Indentity check: If you spent the week trash-talking to the Villager about a couple of hot-button issues, then hello there Greenwich Village Society for Historic Preservation director Andrew Berman, thanks for reading. First up: the St. Ann's NYU megadorm. The Hudson Companies is pissed that everyone keeps calling the 26-story dorm the tallest building in the East Village, because the 21-story Sculpture for Living (top left) is actually taller. Scoopy's Notebook(!) got Berman's response:
“It sounds like the Hudson/N.Y.U. spin machine is desperately flailing — again,” he said. “Anything to shift attention away from their 250-foot-tall monstrosity. I don’t know the height of the Astor Pl. tower. But the Astor Pl. tower is west of Fourth Ave. and the Bowery. It’s not in the East Village. I think Fourth Ave. and the Bowery are the universally recognized western boundary of the East Village — west of that is Community Board 2.”Wow, talk about nitpicking! The SfL is about 20 feet west of Fourth Avenue. It's not like it's ass deep in the Meatpacking District or anything. Speaking of MePa, next up for Berman is the Hotel Gansevoort's infamous meatboard. Specifically, the smaller signage under the VW ad. One of those Sarah Silverman/MTV Movie Awards ads you've probably seen on buses around town has been put up, with the message, "For a good time, call 1-877-SARAH-07." The Hotel had promised critics that the billboard would be used for fashion brands, and the faux-phone sex ad has only pissed Meatpackers off more. Berman's shot this time is a little more subtle. His reponse: "Remember their claim that the billboards would only be for fashion- and art-related advertisements?"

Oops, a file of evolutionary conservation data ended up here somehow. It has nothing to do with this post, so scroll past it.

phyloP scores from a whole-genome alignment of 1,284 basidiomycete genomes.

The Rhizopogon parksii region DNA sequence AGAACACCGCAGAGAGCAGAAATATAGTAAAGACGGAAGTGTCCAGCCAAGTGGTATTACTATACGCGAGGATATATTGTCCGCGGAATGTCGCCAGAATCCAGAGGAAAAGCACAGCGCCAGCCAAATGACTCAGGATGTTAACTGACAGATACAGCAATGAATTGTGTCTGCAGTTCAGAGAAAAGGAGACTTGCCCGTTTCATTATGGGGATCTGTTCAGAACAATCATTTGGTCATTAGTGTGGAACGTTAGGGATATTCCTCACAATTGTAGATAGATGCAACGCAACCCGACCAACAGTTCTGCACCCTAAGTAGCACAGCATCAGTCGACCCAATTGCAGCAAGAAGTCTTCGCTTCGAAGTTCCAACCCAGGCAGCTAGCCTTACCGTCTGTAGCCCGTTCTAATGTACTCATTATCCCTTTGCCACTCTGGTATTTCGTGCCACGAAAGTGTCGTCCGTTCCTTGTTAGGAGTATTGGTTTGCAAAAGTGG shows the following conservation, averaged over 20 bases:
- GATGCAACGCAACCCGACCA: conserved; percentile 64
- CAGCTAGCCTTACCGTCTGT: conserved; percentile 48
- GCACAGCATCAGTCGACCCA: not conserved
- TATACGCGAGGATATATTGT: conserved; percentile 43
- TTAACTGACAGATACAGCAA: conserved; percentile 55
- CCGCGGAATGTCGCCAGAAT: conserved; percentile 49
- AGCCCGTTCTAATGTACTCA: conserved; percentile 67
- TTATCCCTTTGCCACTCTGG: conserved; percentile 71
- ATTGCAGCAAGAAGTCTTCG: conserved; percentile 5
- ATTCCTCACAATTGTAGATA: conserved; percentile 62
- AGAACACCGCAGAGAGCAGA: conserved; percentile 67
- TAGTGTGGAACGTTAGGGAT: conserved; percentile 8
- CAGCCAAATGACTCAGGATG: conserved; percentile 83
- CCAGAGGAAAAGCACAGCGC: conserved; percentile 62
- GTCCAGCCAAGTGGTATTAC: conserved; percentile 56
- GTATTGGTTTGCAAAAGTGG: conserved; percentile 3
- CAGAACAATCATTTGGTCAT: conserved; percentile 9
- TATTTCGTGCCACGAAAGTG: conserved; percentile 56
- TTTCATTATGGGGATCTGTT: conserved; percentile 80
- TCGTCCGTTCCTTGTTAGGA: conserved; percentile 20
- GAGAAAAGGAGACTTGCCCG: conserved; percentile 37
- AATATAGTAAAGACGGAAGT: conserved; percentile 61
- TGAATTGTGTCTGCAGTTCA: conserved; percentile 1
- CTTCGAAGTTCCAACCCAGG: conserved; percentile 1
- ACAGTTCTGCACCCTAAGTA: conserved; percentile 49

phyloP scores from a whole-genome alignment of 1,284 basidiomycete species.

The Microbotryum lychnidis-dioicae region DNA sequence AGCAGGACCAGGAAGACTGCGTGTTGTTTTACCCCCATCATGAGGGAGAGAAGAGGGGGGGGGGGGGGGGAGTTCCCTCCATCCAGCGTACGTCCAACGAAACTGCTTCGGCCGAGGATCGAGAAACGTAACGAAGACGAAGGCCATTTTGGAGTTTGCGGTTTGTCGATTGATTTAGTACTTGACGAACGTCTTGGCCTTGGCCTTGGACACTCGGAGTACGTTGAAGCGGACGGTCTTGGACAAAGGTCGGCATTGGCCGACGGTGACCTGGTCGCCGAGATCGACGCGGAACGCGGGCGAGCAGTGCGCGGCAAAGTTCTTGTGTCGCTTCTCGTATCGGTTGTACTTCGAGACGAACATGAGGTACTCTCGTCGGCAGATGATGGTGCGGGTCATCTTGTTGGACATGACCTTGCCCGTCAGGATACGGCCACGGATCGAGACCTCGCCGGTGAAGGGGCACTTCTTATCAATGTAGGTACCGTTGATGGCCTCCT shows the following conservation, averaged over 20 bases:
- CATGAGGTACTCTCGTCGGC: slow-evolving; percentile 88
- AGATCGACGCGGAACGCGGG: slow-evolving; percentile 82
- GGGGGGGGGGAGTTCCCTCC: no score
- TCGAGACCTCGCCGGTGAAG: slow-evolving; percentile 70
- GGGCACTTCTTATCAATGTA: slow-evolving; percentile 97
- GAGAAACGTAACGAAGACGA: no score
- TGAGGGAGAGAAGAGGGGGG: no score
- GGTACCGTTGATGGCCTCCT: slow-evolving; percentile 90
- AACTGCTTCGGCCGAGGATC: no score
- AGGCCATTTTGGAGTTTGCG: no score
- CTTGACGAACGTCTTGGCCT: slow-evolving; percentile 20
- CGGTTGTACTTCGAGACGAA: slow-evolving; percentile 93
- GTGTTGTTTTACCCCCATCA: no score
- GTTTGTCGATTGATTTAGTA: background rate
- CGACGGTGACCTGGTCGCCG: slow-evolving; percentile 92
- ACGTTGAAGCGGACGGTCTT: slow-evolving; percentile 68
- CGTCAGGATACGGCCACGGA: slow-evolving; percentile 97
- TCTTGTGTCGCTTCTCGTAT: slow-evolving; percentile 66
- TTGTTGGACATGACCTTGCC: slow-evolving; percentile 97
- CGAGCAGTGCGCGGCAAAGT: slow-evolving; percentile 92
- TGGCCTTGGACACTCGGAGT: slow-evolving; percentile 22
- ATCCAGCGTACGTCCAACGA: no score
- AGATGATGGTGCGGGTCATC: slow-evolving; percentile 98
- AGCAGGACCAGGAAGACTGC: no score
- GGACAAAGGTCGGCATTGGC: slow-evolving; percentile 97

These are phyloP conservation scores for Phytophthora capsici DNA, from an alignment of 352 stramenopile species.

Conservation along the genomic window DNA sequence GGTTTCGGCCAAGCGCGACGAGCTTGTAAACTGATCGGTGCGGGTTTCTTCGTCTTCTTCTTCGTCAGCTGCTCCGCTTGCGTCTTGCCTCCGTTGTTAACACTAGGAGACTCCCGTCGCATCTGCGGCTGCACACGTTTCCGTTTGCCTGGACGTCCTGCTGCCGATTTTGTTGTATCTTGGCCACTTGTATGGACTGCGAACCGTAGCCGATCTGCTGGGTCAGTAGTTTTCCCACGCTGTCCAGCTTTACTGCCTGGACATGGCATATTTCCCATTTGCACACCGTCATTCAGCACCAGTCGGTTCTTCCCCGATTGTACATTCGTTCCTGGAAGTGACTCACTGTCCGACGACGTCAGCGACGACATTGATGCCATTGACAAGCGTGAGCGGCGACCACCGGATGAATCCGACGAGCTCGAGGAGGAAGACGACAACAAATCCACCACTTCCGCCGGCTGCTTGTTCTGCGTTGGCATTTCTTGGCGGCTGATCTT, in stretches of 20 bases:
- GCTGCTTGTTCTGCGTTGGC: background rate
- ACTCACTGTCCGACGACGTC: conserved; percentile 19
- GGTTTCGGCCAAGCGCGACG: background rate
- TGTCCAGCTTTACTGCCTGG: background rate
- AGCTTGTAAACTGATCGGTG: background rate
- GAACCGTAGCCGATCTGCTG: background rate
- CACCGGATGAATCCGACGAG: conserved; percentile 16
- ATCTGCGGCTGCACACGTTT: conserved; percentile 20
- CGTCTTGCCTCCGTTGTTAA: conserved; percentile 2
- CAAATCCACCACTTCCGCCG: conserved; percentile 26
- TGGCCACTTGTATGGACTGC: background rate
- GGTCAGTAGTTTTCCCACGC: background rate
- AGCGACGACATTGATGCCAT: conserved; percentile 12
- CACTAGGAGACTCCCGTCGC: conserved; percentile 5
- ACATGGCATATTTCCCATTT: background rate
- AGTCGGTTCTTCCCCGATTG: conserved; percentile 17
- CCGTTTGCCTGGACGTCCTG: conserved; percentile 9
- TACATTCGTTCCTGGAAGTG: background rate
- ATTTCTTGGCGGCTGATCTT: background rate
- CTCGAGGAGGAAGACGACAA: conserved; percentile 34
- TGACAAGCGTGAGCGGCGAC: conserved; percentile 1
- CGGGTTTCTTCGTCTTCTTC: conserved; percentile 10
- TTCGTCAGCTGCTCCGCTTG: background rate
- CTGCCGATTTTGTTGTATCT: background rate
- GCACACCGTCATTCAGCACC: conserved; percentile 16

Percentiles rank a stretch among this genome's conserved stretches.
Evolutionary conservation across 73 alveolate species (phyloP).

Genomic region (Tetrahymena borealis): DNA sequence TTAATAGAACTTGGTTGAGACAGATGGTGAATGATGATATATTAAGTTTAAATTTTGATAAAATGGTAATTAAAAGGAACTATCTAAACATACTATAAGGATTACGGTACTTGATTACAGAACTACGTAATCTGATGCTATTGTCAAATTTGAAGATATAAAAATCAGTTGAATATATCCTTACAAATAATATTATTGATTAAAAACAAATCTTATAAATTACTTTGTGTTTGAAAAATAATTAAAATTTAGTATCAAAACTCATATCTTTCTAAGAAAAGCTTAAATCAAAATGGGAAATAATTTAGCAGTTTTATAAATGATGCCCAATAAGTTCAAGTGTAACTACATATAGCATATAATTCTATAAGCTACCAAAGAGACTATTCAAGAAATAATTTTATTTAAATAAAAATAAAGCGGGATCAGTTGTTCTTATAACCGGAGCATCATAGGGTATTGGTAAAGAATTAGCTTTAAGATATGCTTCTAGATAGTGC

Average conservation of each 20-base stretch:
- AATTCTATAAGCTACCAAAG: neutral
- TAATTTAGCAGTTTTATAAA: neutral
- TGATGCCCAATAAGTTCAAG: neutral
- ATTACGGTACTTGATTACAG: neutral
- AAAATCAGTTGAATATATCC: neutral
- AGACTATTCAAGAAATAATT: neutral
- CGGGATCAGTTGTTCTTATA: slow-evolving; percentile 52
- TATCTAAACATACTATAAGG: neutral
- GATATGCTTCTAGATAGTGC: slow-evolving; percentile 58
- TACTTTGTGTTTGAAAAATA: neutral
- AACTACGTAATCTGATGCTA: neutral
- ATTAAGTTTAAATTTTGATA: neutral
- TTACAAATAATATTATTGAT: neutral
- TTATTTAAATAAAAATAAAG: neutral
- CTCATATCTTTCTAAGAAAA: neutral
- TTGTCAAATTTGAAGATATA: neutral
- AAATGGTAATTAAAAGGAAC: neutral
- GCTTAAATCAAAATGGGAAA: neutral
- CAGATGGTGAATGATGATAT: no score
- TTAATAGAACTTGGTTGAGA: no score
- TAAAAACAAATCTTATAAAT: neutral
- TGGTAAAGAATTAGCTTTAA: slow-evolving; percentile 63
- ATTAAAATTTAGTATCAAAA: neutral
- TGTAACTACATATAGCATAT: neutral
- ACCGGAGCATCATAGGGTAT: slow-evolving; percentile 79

Somewhat disappointing, but the heavy lifting is picked up by neighborhood kingpin Keith McNally, who said:
“I think it’s an ugly, commercial monstrosity that reflects the ignorance, greed and disrespect that the hotel owners have for the people and the neighborhood,” said McNally, who has led protests of the billboard. “No one in the neighborhood wants it there. But in the end, commerce and greed are more important to him [Achenbaum] than the people in the neighborhood and the neighborhood itself, which enabled him to be here in the first place.”Burn! Berman and McNally are also distributing the slightly Shakespearean "Shame, the Gansevoort Hotel" signs to local businesses. Catchy.
· Hotel pushes ’hood’s buttons with Silverman ‘phone-sex’ ad [Villager]
· Scoopy's notebook [Villager]